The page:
Relying on 12 U.S.C. § 1821(d)(13)(D), the F.D.I.C. asserts that this court lacks subject matter jurisdiction over the plaintiff’s claims because he has failed to exhaust his administrative remedies. “Section 1821(d)(13)(D) provides that “no court shall have jurisdiction of [any such claim or action] ‘except as otherwise provided in this subsection’.” Fed. Deposit Ins. Corp. v. Lacentra Trucking, Inc., 157 F.3d 1292, 1294 (11th Cir. 1998) (alterations in original). The Eleventh Circuit has construed this provision to require administrative exhaustion, and failure to exhaust an administrative claim deprives this court of subject matter jurisdiction. Id. See also Damiano v. Fed. Deposit Ins. Corp., 104 F.3d 328, 333 (11th Cir. 1997) (“For post-receivership claims, the court has no subject matter jurisdiction unless the claimant has exhausted his administrative remedies.”); Stamm v. Paul, 121 F.3d 635 (11th Cir. 1997) (“[W]e join the Third Circuit in holding that claimants . . . aggrieved by the actions of the . . . receiver must exhaust their administrative remedies before they seek relief in court.”)

On March 8, 2013, the F.D.I.C. was appointed receiver of Frontier Bank. (Doc. # 16, Ex. 1). Plaintiff Ray had previously assigned rents and leases from the mortgaged property to Frontier Bank. (Id. at Ex. 2). On April 30, 2013, the F.D.I.C. mailed a claim form and instructions to Ray to pursue his administrative claims against Frontier Bank. It is undisputed that Ray did not complete or file a claim form. Consequently, because Ray has failed to exhaust his administrative remedies, this court lacks subject matter jurisdiction. His case is due to be dismissed.

Furthermore, it is undisputed that the interpleaded funds in this court are collected rents from the mortgaged property. It is also undisputed that the plaintiff assigned all rents and leases to Frontier Bank. Consequently, as receiver for Frontier Bank, the F.D.I.C. is entitled to the interpleaded funds.


When the court determines “that it lacks subject-matter jurisdiction, the court must dismiss the action.” Fed R. Civ. P. 12(h)(3). Accordingly, for the reasons as stated, it is the RECOMMENDATION of the Magistrate Judge that the motion to dismiss (doc. # 16) be GRANTED, this case be DISMISSED for lack of subject matter jurisdiction and that the motion to pay over interpleaded funds (doc. # 16) be GRANTED.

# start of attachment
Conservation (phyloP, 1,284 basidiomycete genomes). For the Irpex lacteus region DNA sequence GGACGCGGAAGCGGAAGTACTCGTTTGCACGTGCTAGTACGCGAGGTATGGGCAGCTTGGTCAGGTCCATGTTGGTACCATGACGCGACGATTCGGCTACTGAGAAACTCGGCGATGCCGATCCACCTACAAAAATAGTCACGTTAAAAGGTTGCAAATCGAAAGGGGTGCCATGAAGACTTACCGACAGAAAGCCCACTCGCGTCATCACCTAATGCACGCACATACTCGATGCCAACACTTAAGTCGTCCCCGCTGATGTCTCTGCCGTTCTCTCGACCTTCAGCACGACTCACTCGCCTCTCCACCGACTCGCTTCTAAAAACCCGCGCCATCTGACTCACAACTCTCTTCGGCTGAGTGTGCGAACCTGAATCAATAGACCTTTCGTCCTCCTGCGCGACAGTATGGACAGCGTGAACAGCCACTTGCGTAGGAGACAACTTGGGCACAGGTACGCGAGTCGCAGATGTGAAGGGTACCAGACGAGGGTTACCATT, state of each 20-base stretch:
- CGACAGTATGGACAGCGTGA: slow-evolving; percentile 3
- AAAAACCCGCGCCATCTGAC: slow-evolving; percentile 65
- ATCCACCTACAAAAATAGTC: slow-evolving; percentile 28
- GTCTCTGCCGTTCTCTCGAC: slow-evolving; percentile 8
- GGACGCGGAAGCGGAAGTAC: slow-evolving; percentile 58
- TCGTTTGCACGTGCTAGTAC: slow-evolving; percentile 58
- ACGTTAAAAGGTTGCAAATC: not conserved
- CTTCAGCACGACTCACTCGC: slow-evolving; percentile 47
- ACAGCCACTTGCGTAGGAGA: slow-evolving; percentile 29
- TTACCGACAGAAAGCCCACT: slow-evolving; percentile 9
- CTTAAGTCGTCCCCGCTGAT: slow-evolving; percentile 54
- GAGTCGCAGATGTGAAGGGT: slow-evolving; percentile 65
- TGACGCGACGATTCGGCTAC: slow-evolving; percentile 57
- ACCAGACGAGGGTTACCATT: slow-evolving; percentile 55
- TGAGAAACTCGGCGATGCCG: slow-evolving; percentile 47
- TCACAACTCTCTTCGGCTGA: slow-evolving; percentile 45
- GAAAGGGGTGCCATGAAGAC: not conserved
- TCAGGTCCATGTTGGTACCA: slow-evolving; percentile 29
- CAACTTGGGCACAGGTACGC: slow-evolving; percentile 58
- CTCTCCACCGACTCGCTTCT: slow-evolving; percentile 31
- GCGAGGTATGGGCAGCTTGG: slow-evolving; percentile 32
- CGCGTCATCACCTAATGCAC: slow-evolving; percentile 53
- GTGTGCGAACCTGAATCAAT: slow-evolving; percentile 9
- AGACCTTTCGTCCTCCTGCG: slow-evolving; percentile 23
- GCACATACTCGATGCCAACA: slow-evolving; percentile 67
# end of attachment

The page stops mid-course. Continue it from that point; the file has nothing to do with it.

It is further ORDERED that the parties shall file any objections to the said Recommendation on or before May 14, 2014. Any objections filed must specifically identify the findings in the Magistrate Judge’s Recommendation to which the party objects. Frivolous, conclusive or general objections will not be considered by the District Court. The parties are advised that this Recommendation is not a final order of the court and, therefore, it is not appealable.

Failure to file written objections to the proposed findings and recommendations in the Magistrate Judge's report shall bar the party from a de novo determination by the District Court of issues covered in the report and shall bar the party from attacking on appeal factual findings in the report accepted or adopted by the District Court except upon grounds of plain error or manifest injustice. Nettles v. Wainwright, 677 F.2d 404 (5th Cir. 1982). See Stein v. Reynolds Securities, Inc., 667 F.2d 33 (11th Cir. 1982). See also Bonner v. City of Prichard, 661 F.2d 1206 (11th Cir. 1981, en banc), adopting as binding precedent all of the decisions of the former Fifth Circuit handed down prior to the close of business on September 30, 1981.